Enter Kyle Benn.

"It all happened so fast, but why wouldn't I want to do this?" said Benn. "I met with him (Willingham) at 2 p.m. and I was out on the field at 4. I jumped on it, even if it was just going to be for a month. Someone made the comment that, I was gone for a couple of months but it felt like a long weekend. The players were great. They've always given me a lot of respect and I gave them the same. Coach Willingham told them what was going on and they treated me just like a regular coach and we went right to work. It was a good deal."

While Denbrock rested and tended to treating his illness, Benn became Denbrock, as best he could. His familiarity with Denbrock's style and way of handling things made him an ideal replacement. "You won't know how good they are until the end of next season, but if you look as last year's o-line and Coach Denbrock may have been their fourth or fifth coach," said Benn. "That's real tough. Every o-line coach teaches different terminology and everything else and when you change that every year, you really are re-teaching everything. You're saying, 'Hey, forget what that guy taught you last year, here's what we do now', and that's a big changeover. They wanted me to come in and help is because I know Coach Denbrock, I know how he likes to teach. Having two years of continuity and knowing that their coaches are going to be here and not going to be fired...everything is in place to help their confidence and their work ethic for getting ready for the season."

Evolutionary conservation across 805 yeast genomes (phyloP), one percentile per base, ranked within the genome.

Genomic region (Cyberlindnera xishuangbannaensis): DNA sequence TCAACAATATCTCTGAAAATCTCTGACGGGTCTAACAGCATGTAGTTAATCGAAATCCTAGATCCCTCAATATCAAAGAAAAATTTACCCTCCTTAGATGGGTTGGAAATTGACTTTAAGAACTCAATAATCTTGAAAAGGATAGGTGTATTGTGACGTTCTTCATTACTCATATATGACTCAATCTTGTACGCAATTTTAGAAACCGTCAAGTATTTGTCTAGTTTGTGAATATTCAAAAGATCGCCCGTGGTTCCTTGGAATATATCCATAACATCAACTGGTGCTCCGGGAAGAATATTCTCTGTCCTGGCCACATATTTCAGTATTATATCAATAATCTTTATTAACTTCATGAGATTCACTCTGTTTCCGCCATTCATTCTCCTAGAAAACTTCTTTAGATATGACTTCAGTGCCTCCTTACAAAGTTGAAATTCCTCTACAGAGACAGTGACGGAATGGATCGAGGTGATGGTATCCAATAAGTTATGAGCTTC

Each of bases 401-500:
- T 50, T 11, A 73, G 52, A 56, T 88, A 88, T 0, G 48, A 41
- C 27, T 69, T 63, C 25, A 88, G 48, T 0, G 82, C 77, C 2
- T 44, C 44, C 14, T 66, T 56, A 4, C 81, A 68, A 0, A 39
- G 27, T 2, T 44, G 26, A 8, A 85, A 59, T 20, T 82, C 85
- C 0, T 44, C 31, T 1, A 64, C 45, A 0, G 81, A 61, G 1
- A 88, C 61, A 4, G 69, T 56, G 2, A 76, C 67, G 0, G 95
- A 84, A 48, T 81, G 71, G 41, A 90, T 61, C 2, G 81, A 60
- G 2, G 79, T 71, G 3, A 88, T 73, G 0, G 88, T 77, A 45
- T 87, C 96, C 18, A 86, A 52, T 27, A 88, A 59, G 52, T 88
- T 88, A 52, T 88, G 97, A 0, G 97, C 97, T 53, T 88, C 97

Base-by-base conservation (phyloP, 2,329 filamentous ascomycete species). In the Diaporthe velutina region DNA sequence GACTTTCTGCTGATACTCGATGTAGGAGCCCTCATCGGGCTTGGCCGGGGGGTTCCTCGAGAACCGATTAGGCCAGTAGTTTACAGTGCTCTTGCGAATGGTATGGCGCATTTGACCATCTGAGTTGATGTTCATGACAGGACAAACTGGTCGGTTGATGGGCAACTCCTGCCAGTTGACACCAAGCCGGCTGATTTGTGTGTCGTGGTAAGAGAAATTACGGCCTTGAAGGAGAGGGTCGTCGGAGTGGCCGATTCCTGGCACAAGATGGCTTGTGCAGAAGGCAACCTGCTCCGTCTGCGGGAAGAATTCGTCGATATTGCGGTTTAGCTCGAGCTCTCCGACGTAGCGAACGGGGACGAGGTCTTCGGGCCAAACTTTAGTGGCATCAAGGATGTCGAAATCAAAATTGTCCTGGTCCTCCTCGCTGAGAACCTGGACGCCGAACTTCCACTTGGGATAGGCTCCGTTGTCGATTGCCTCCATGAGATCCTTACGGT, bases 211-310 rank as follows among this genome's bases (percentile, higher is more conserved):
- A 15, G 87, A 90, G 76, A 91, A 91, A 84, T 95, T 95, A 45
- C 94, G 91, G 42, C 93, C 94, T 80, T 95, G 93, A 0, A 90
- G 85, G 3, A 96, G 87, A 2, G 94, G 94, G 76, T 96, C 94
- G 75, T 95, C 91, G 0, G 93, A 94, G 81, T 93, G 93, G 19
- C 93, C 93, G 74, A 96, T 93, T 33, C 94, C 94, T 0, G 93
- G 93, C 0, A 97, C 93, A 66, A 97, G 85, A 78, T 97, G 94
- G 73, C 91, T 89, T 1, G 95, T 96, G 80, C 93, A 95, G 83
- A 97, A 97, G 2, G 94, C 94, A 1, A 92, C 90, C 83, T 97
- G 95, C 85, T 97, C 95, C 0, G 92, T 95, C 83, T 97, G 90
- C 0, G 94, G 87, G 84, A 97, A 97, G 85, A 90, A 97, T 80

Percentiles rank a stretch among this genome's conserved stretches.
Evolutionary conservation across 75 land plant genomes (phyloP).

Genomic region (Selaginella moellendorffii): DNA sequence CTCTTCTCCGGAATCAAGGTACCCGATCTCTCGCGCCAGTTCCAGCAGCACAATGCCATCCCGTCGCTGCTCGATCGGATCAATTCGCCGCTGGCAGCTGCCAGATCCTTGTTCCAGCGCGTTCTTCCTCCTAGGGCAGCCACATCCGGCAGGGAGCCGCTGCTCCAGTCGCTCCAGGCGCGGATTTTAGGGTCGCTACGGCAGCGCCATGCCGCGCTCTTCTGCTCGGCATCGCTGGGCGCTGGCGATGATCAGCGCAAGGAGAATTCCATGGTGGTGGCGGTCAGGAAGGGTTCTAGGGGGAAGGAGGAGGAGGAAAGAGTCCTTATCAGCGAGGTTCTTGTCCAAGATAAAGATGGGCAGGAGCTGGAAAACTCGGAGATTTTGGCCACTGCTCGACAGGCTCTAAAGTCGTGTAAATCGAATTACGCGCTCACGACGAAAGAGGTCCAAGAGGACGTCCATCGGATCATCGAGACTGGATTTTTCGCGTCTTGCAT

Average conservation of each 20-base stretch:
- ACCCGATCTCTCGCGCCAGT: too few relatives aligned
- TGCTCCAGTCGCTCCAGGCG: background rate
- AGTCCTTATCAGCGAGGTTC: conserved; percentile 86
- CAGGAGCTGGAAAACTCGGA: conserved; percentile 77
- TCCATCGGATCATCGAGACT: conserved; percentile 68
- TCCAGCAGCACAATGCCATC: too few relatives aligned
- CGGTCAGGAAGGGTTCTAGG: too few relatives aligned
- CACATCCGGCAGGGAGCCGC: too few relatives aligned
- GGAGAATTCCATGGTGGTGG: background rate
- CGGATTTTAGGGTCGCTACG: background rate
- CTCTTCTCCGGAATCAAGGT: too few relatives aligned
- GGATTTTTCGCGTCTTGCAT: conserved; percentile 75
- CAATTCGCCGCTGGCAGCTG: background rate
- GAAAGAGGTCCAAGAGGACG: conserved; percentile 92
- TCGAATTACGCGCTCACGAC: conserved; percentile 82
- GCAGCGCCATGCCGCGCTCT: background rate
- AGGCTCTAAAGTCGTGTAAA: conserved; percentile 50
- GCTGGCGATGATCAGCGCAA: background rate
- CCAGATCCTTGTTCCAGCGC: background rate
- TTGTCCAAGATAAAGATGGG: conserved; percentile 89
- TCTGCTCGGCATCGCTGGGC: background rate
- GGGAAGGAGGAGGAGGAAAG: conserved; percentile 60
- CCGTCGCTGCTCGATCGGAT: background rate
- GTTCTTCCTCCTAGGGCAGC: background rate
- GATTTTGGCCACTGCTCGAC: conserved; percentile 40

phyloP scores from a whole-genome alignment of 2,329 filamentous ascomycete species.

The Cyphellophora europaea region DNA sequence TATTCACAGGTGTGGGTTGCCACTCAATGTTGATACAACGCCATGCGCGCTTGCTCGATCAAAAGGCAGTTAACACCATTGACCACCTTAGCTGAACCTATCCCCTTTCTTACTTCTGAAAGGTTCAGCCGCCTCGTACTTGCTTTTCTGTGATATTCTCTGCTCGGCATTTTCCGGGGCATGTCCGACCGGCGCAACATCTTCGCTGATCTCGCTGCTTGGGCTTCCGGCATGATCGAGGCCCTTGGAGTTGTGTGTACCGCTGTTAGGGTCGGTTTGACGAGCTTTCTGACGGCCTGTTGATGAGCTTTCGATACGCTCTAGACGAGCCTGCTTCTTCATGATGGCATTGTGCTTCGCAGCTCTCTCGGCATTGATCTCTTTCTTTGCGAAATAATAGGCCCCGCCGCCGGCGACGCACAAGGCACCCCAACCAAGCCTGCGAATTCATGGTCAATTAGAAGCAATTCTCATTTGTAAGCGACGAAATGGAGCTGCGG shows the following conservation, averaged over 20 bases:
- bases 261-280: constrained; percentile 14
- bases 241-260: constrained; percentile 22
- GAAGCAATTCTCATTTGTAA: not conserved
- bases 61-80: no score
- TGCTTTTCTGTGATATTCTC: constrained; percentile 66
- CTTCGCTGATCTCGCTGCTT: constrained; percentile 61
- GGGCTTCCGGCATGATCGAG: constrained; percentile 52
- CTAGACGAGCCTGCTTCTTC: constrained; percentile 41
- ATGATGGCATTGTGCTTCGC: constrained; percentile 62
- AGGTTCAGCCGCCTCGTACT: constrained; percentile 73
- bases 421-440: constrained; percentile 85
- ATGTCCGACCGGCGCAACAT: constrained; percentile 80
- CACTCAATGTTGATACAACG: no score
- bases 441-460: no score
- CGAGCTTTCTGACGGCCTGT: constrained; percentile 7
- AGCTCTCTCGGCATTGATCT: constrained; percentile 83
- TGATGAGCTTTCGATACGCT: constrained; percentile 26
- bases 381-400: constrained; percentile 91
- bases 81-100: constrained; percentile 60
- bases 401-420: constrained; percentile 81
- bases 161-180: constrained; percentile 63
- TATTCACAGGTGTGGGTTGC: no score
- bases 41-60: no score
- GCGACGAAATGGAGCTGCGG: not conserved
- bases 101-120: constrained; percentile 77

And Willingham has stressed time and time again this spring the need for the program to step back and get to fundamentals. The offensive line is no different. "When I was a player, spring ball was all about re-teaching everything, the fundamentals and the fundamentals of the playbook," said Benn. "It felt stupid as a player because they would re-teach stance and steps and how to huddle and it was like, 'I know how to do this'. But they did that every year, because it was so important. And being in this role now, you understand why. And I felt my role was just to make sure they were a little better off than they were at the beginning of spring ball."